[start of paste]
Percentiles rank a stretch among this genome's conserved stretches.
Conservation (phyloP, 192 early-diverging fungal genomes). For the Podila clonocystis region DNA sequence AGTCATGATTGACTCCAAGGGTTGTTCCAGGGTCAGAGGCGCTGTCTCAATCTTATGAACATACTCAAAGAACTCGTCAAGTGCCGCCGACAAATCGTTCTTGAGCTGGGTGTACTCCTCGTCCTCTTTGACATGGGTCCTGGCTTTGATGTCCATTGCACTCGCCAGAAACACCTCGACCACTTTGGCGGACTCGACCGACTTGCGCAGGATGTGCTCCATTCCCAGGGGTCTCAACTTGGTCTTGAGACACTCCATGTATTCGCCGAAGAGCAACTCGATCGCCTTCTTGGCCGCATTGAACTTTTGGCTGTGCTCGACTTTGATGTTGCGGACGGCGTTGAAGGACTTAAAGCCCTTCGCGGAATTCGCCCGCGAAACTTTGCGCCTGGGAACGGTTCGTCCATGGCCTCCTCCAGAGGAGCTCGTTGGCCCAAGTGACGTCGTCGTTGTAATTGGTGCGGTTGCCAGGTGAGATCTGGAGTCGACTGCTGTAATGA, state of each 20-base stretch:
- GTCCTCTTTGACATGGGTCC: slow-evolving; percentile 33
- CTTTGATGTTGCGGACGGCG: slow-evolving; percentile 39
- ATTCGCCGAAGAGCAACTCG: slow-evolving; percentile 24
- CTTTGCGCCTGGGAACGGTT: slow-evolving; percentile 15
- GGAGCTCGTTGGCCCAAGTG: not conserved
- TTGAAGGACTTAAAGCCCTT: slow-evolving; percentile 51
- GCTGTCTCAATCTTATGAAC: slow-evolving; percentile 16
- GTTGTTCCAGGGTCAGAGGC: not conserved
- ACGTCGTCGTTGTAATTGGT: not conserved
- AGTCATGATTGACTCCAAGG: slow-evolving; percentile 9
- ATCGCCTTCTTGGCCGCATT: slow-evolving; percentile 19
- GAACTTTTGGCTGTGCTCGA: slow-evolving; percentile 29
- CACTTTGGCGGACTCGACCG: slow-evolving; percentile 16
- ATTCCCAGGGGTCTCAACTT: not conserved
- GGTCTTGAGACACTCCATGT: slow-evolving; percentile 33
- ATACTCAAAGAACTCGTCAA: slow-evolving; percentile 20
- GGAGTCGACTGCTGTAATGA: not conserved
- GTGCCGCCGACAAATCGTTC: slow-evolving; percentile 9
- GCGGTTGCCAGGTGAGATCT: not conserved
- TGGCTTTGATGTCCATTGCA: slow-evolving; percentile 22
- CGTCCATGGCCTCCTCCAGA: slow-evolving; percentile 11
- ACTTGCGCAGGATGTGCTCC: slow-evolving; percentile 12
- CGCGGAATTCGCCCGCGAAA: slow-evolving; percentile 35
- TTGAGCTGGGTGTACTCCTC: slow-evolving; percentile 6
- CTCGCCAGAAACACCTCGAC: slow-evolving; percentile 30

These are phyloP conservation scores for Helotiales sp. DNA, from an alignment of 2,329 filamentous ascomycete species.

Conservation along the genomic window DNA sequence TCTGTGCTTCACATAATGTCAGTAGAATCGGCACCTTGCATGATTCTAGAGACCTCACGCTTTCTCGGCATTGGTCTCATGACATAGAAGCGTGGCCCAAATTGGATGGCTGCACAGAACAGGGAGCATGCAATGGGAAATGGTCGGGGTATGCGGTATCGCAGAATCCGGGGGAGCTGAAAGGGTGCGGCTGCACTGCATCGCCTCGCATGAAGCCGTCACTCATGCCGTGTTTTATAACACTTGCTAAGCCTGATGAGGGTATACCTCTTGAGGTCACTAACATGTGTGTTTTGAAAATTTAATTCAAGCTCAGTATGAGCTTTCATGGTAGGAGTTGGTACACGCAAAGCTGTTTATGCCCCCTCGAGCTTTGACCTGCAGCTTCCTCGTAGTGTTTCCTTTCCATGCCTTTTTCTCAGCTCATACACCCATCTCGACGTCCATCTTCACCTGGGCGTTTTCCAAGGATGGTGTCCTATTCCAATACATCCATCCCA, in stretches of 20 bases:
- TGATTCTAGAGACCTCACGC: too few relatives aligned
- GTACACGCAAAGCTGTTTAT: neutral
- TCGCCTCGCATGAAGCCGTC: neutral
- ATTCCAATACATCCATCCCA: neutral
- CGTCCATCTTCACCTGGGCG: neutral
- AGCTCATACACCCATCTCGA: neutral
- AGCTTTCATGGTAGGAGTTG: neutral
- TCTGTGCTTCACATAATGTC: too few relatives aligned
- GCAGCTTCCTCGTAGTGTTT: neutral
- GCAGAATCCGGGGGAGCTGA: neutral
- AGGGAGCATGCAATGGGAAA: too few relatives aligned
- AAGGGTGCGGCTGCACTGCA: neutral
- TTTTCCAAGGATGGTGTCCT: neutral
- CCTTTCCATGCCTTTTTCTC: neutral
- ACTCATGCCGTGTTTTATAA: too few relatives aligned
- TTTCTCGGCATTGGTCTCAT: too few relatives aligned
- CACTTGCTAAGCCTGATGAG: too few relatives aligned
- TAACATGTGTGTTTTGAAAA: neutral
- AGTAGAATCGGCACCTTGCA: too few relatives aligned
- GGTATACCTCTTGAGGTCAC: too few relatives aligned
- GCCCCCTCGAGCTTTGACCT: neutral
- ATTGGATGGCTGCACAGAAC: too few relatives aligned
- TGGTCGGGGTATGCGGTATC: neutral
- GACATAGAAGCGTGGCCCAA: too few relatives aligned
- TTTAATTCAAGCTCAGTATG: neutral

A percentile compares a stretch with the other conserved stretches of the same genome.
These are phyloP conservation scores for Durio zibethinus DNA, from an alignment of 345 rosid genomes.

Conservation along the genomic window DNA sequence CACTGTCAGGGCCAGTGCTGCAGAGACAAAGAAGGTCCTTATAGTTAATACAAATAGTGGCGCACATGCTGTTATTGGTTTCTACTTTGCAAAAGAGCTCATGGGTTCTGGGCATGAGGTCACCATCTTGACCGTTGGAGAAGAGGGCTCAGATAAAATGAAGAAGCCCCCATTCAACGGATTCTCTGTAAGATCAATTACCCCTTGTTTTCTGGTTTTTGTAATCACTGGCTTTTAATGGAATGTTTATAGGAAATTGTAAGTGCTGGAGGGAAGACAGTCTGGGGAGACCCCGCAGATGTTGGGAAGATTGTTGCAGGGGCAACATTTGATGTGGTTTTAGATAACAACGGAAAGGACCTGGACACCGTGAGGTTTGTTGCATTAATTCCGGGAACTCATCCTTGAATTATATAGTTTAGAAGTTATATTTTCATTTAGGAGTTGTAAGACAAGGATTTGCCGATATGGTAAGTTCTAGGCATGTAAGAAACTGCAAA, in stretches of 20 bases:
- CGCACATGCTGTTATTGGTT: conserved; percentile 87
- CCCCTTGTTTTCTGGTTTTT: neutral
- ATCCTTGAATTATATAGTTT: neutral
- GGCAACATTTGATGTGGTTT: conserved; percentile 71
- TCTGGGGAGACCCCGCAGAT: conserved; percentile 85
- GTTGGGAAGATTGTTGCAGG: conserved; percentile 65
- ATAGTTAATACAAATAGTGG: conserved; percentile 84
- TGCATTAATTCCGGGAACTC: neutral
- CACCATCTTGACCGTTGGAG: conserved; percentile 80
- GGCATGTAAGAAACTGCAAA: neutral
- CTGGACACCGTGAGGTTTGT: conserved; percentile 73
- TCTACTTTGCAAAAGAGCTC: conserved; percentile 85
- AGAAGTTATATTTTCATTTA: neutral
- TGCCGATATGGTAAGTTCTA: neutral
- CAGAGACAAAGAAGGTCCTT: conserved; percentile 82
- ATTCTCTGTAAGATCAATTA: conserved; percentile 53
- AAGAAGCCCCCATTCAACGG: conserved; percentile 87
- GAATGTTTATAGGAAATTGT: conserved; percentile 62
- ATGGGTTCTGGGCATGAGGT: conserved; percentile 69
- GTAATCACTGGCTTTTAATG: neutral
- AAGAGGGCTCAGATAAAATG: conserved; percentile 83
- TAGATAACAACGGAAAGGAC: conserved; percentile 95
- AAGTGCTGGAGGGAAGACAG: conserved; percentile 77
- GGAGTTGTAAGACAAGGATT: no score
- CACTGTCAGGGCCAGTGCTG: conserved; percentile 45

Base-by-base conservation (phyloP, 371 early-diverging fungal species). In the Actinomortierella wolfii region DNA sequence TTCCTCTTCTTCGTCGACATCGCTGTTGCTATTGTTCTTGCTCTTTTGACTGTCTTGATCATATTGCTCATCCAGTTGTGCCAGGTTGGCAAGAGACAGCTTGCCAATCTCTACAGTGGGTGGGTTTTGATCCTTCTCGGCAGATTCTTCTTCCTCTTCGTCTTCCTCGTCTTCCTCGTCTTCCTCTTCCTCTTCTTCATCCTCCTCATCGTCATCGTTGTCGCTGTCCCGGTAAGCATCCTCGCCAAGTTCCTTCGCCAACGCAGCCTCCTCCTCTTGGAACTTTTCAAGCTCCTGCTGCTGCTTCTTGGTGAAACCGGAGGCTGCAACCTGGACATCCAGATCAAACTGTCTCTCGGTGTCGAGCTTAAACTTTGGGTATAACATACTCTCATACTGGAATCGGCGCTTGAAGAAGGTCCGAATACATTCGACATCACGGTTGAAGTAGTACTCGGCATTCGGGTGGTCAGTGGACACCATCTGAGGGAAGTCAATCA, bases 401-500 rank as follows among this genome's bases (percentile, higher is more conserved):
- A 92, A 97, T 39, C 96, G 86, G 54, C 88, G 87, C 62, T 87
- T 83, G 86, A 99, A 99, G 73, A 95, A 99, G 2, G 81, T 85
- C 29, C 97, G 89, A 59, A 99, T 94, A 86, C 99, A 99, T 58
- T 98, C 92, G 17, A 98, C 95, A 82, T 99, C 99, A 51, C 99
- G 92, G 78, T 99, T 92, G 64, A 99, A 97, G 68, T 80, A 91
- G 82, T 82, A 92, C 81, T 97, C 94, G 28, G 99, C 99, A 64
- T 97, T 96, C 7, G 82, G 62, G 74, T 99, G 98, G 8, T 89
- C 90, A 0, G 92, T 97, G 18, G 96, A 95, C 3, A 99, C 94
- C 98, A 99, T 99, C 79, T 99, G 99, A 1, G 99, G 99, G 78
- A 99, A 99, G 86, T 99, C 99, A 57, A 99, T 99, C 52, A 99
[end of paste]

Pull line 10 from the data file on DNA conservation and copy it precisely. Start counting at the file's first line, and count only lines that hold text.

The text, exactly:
- GTTGTTCCAGGGTCAGAGGC: not conserved